Daily Briefs

Prosecutor reviews WWII veteran’s nursing home choking death

ANN ARBOR, Mich. (AP) — Police have reopened the investigation into the 2015 death of a World War II veteran at a Michigan nursing home.

Walter Jarnot, 89, died in September 2015 after he choked while eating at the Glacier Hills nursing home in Ann Arbor. Charles Jarnot said the nursing home told him his father died of natural causes. But the death certificate indicates that he died of asphyxiation.

Charles Jarnot is accusing the nursing home of negligence and failure to report his father’s death to the Washtenaw County Medical Examiner’s Office, as required by state law.

Ann Arbor police reopened the case and are looking into possible criminal charges at the county prosecutor’s office, Ann Arbor Police Lt. Aimee Metzer said.

Officials didn’t disclose the reason they’re reopening the case. But it appears that Charles Jarnot’s persistence may have influenced their decision, MLive.com reported.

Washtenaw County Chief Assistant Prosecutor Steven Hiller told Jarnot in a June 12 email that he’s reviewing an investigative report on his father’s death and considering whether an involuntary manslaughter charge can be applied.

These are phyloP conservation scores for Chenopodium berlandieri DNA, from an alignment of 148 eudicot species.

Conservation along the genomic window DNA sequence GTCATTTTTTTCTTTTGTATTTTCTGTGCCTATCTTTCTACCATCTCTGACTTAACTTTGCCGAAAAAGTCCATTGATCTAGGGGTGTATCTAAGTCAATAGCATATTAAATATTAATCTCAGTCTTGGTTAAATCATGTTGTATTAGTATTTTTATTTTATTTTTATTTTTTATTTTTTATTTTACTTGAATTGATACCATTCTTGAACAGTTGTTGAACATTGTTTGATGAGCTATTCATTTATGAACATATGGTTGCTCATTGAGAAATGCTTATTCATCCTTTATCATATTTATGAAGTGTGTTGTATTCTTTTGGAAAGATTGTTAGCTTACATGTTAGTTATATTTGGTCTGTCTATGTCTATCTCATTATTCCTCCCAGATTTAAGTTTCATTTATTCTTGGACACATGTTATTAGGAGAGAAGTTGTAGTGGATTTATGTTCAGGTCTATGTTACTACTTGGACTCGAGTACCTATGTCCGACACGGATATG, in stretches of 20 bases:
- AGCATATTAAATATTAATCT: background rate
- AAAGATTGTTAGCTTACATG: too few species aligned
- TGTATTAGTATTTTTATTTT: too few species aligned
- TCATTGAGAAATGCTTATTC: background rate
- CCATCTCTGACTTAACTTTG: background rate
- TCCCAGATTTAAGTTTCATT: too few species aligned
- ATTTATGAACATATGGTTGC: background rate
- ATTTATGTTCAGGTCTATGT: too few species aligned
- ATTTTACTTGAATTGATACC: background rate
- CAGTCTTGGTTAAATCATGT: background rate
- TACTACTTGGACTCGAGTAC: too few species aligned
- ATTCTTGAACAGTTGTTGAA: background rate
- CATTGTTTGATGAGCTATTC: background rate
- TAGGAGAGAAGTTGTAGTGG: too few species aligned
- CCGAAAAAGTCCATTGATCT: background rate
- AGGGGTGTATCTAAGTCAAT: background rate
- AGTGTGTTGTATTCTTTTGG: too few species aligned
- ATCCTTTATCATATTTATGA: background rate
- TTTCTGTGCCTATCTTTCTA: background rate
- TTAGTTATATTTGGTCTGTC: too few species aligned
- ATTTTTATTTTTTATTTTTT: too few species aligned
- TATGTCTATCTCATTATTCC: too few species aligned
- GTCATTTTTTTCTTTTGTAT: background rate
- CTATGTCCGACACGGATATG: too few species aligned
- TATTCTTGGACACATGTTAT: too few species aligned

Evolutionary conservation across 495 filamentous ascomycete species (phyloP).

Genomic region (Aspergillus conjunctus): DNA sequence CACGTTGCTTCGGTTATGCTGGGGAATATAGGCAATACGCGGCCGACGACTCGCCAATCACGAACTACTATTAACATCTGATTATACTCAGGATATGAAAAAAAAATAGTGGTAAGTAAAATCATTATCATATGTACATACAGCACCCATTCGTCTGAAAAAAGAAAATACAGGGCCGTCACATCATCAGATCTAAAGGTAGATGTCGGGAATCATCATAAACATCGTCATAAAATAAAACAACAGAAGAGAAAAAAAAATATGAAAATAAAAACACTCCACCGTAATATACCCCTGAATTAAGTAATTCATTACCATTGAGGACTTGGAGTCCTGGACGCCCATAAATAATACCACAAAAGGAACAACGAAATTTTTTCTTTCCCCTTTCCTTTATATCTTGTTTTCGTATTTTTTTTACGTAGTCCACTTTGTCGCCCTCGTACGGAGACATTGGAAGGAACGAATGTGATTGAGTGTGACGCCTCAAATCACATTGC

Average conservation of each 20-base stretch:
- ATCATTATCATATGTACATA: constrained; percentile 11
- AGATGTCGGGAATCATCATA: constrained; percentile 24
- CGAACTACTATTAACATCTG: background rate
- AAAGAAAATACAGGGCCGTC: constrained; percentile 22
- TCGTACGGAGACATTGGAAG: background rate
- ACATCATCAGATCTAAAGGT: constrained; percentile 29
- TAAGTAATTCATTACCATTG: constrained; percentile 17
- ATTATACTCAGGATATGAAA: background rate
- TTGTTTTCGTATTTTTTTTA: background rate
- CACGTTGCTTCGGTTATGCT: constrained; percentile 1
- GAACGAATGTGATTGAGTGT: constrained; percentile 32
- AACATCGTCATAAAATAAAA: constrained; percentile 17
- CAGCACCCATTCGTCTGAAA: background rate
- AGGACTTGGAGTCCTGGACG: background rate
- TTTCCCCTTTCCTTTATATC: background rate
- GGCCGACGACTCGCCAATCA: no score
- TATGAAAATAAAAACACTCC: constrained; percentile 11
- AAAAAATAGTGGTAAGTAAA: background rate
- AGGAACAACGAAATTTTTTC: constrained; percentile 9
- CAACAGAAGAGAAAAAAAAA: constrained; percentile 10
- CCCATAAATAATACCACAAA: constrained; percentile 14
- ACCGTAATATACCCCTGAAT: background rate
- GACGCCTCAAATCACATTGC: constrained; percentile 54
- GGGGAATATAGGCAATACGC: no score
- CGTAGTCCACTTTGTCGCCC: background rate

Jennifer Bartscht, a regional director with Glacier Hills owner Trinity Health Senior Communities, said she wasn’t aware of the investigation.

A 2015 investigation by the Department of Licensing and Regulatory Affairs found that the director of Glacier Hills said there was no documentation of what happened on the evening Walter Jarnot died.

Following a judge’s recommendation, the department conducted a second investigation, which determined Glacier Hills nursing home acted appropriately.

Charles Jarnot said his family considered taking legal action against Glacier Hills, but the statute of limitations had expired.

County officials don’t know when they will determine possible criminal charges, Hiller said.


Jury awards woman more than $3M in bogus epilepsy case

DETROIT (AP) — A jury has awarded more than $3 million to a woman who was misdiagnosed with epilepsy, one of hundreds of people to accuse a Detroit-area doctor of malpractice.

Jurors on Monday said Dr. Yasser Awaad breached the standard of care in his treatment of Mariah Martinez. Oakwood Medical Center was found negligent in its supervision of him.

Martinez says the verdict lifts a “big weight” from her shoulders. Lawyers for Awaad and Oakwood declined to comment.

Martinez, now 26 years old, was told she had epilepsy at age 9. Awaad said EEG tests that measure brain waves revealed abnormalities. But after four years, another doctor found her results were normal.

Awaad and Oakwood will likely ask that the jury’s award be reduced because it exceeds a cap under Michigan law.


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